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Bill Belichick Must Be a Horseplayer

Last night on Sunday Night Football we saw a coaching call that reminds me that every day decisions, whether they be in sports, or life, can generally be described as a horseplayer decision.

With the ball on his own 28 yard line, up by six and facing a 4th and two, Patriot coach Bill Belichick stunned the conventional football world by going for it. The pass was completed, but the ball slightly bobbled and the referee placed the ball just behind the sticks. Indy ball.

They would go on to score, and with only a few seconds left New England could not get the ball into field goal range. Victory was Indy's.

The press shows their true colors on this - when something goes right, they tend to over-hype praise. And when something goes wrong - they tend to over-hype criticism. The truth usually lies somewhere in the middle.

Fortunately, we can mess around and check the numbers, like a bettor does when making a value decision on a horse in the 4th. What would you have bet the Patriots before the play? What would you have bet on Indy to win if they are stopped. What would you have bet on Indy if they receive the ball on a punt instead? What would you have bet the Pats, if Indy scores quickly and they needed a field goal to win?

Speaking with a professional bettor who runs these numbers better than I can, said "He [Belichick] made the right call because the odds favored him. It was probably around 60-40 call - at the very least a coin flip - and nothing out of the ordinary if you run the numbers." In effect, Belichick made a value bet.

If you read the papers today or listen to call-in shows about this, I would bet dollars to donuts you will read about a "blatantly stupid call" moreso than other more dispassionate opines, over and over again. Patriot fan "Vic from Long Island" will be calling for heads, but as horseplayers, it appears the decision was nothing more than debatable.

By the way, well before that play with New England up big, the Patriots traded at 1.01 at Betfair. If you would have taken a chance that Indy could come back and win you could have laid New England $100 and got back $10,000. Not a bad days work; and you might want to send Peyton Manning a Christmas card if you did.


alan said…
The difference/irony here is that, while this might have been a horseplayer decision as you say, it was in this case made by a man who many of us consider to be a horse's ass. And that certainly accounts for some of the opinions you're reading today.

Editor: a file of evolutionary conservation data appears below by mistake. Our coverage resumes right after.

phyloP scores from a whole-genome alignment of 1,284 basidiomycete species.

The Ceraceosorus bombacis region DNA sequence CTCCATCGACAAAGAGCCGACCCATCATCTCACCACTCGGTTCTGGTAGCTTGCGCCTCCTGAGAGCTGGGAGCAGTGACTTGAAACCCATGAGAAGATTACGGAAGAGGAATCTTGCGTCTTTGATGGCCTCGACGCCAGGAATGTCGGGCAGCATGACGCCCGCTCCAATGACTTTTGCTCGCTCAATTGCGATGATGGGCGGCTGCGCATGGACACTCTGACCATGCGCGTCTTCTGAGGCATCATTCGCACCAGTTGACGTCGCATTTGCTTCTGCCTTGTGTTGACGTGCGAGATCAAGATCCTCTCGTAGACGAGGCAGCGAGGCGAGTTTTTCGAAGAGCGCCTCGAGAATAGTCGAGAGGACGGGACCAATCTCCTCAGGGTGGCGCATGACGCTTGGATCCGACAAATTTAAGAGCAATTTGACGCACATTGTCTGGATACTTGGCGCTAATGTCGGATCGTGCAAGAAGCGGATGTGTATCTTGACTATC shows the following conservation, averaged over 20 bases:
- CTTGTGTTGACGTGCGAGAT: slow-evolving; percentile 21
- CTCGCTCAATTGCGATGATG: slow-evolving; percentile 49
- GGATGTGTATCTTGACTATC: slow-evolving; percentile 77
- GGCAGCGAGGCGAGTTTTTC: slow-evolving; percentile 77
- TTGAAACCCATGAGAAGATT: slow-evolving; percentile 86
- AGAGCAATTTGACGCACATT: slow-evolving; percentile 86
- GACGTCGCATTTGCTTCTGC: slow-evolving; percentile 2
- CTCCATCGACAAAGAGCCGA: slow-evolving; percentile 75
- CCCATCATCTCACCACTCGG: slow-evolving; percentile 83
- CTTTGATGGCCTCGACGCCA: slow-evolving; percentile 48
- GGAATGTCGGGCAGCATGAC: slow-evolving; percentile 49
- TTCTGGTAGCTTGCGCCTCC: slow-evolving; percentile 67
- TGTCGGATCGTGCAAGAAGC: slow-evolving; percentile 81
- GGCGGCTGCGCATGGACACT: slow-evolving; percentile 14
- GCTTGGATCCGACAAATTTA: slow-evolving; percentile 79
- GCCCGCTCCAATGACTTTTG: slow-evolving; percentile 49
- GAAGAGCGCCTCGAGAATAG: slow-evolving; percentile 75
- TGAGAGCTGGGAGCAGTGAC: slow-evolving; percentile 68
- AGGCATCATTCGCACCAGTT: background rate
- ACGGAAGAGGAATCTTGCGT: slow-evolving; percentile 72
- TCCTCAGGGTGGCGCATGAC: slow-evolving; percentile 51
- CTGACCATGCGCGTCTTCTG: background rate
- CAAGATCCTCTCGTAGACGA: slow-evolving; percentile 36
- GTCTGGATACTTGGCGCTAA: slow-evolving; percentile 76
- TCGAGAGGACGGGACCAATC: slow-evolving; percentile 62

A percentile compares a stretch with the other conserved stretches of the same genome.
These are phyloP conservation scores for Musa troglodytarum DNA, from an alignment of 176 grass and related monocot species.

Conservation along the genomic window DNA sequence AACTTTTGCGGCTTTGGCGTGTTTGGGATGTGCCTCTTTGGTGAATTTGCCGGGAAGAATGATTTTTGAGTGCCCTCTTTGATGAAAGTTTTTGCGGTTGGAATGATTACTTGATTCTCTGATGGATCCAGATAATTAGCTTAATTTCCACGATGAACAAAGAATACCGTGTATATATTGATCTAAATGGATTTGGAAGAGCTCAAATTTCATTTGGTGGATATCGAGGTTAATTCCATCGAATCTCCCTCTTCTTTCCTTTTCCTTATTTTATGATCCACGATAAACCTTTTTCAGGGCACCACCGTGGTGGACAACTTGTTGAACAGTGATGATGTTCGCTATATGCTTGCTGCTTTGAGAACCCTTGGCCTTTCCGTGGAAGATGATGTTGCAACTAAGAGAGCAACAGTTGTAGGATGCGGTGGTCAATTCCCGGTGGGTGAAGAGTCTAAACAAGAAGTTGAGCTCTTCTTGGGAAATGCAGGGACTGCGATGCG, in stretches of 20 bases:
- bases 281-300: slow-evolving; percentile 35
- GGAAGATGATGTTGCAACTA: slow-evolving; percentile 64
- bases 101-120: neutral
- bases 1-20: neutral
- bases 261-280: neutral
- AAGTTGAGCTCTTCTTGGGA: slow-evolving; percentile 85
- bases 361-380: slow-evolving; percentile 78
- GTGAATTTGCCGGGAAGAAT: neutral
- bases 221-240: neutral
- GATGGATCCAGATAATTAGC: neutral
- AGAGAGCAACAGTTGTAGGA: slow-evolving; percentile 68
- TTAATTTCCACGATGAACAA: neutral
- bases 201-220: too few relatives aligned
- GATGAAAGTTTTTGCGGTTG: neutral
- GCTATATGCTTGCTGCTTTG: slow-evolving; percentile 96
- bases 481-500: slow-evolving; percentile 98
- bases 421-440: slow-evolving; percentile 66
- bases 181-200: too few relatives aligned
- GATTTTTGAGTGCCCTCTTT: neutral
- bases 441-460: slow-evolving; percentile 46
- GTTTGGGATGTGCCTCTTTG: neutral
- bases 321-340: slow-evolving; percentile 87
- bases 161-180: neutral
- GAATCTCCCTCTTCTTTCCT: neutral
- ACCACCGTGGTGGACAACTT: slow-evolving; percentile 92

Also wanted to add belatedly to your post on Handicapping - One Sentence Is Enough - with the growth rate of the advances in handicapping information we've seen over the last 20 years, we'd all be making money if our proficiency increased at even a fraction of that rate. Instead, how many people do you really think are making more money? And how many of those are whales who are utilizing numerical programs or algorithms that have nothing to do with handicapping?
Cangamble said…
What were the Betfair odds when they lined up to go for it? That is the interesting question.

Alan, 20 years ago, there was a lot of mooch money that has now disappeared to slots and lotteries.

Now it is good handicappers versus good handicappers and thanks to tris in every race and supers in many, takeout has increased.

As for whales, their systems have lots to do with handicapping. Handicapping systems are just as valuable as methods where someone prints out a form and does their own numbers etc.
rakeback said…
Great coach/terrible call. Whether the play succeeded or not, you just cant go for it on 4th down on your own 28 yard line with a 6 point lead this late in the game. Make the Colts go 80 yards to beat you.
Anonymous said…
I thought that was a great call. That NY Times article you linked explained it well. Most coach's...... because they fear losing their job and not being able to face the music...... rarely play the proper percentages....... Shanahan used to do things just like this and he could get away with it. He has made that call (it worked both times) on his side of the field in high scoring games.

Belichick has no fear of losing his job ........ and it is why he wins games.

Having said that ..... I agree with Alan. I don't like him and I do not think I will ever like him...... I am typing with a smile on my face.

Anonymous said…
This is exactly the way I look at driver decisions in harness racing. If a driver has a horse who needs every inch of racetrack to beat the leader and has the two hole, he might have a 0% chance to win if he pulls it. If he sits he might have a 25% chance to get boxed, but he has more than a 0% chance to win if he gets out and uses the draft. When he sits he did the right thing like Belicheck did. Although bettors will scream at him for getting boxed.


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